One oddity I’ve seen: the Windows update process sometimes doesn’t show in the update history — even when the feature update has occurred. This inconsistency is sort of an abnormal normal; if you see it, I suggest you upvote this feedback item and let Microsoft know. Your system is fine, you really are on Windows 10 21H1, but the windows update history isn’t always as accurate as it could be.
One pet peeve about the feature release process is that the vast majority of users have probably already upgraded to 21H1 and didn’t realize it. (What you may have noticed was that one of the “Patch Tuesdays” updates took a lot longer than a normal to install.) This blurring of the patching process is giving everyone patch fatigue and it means that if feature updates trigger side effects users avoid updates in general. Feature releases have given Windows updates the undeserved reputation that they change settings, introduce new icons, and in general disrupt systems. It’s not security patches causing problems, it’s the feature release process. Let’s be real: changes we aren’t told about are disruptive in technology.
When it comes to Windows 11, there don’t appear to be huge changes to updates. Yes, it is moving feature releases to once a year. Yes, it’s allowing Home and consumer users to have a 24-month support window for each feature release — a big win for Home users.
But for professional users (and IT admins) the main change will be moving around the group policy settings. Though Windows 11 is currently in beta testing, I always keep an eye on what the future policy settings will be. In Windows 11, Microsoft is moving the Windows updating group policies and introducing a category called “Legacy settings.” If you happen to be playing around with the Windows 11 beta, click on the search box, type in “edit group policy” and navigate to Local Computer Policy>Computer Configuration>Administrative Templates>Windows Components and finally to Windows Update.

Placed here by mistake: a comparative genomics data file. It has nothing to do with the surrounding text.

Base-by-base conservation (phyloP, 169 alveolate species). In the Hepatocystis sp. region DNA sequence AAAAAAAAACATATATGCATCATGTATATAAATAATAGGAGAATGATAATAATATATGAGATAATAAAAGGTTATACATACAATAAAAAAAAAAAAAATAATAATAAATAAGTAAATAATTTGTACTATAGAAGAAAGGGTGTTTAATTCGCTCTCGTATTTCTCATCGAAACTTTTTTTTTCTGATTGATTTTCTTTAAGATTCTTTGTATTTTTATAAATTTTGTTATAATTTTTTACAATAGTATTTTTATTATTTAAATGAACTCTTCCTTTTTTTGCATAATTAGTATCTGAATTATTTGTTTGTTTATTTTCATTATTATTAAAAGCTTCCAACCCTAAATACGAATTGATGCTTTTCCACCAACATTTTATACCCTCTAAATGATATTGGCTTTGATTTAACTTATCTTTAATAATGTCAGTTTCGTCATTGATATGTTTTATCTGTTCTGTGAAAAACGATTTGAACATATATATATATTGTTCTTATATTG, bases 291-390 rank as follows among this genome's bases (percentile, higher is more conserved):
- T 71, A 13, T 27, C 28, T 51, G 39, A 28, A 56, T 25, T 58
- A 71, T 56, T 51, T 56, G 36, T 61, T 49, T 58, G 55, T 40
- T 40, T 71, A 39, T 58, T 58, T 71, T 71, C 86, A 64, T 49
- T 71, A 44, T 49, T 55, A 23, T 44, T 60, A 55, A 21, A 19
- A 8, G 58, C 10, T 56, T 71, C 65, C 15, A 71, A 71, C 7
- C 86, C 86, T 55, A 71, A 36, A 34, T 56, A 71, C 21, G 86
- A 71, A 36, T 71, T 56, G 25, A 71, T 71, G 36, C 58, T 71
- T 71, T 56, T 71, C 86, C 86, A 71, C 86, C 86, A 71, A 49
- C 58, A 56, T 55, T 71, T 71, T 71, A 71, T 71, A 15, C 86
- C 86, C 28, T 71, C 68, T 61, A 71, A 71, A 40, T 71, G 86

The first section lists Legacy policies, which range from “Do not display ‘Install Updates and Shut Down’ option in Shut Down Windows dialog box” to “Configure auto-restart warning notifications schedule for updates.”
The next Windows 11 group policy category is called “Manage end user experience.” Here you can “Turn off auto-restart for updates during active hours” and set “Display options for update notifications.” (These settings are not new, just reorganized.) Another group policy section merely reorganizes the “Windows Server Update Service settings,” which includes settings we’ve seen before, including “specify intranet Microsoft update service location” and set frequencies accordingly.
The final category is to “Manage updates offered from Windows Update.” This is where you can select when to defer preview builds and feature updates. You can set a group policy to “Disable safeguards for Feature Updates” in case you can’t get a certain feature update installed. This is also the category where you can specifically set the “Select the target Feature Update version.”
While these group policy settings are reorganized to make more sense, I don’t see any major changes. I view Windows 11 as yet another feature release, one that I will choose and manage just as I do Windows 10. The only difference is that this time I might not be able to roll it out to all of my machines due to hardware mandates.
For now, I’m rolling out the 21H1 to all of my Windows 10 machines and keeping an eye on any announcements this week from Microsoft’s Inspire partner conference.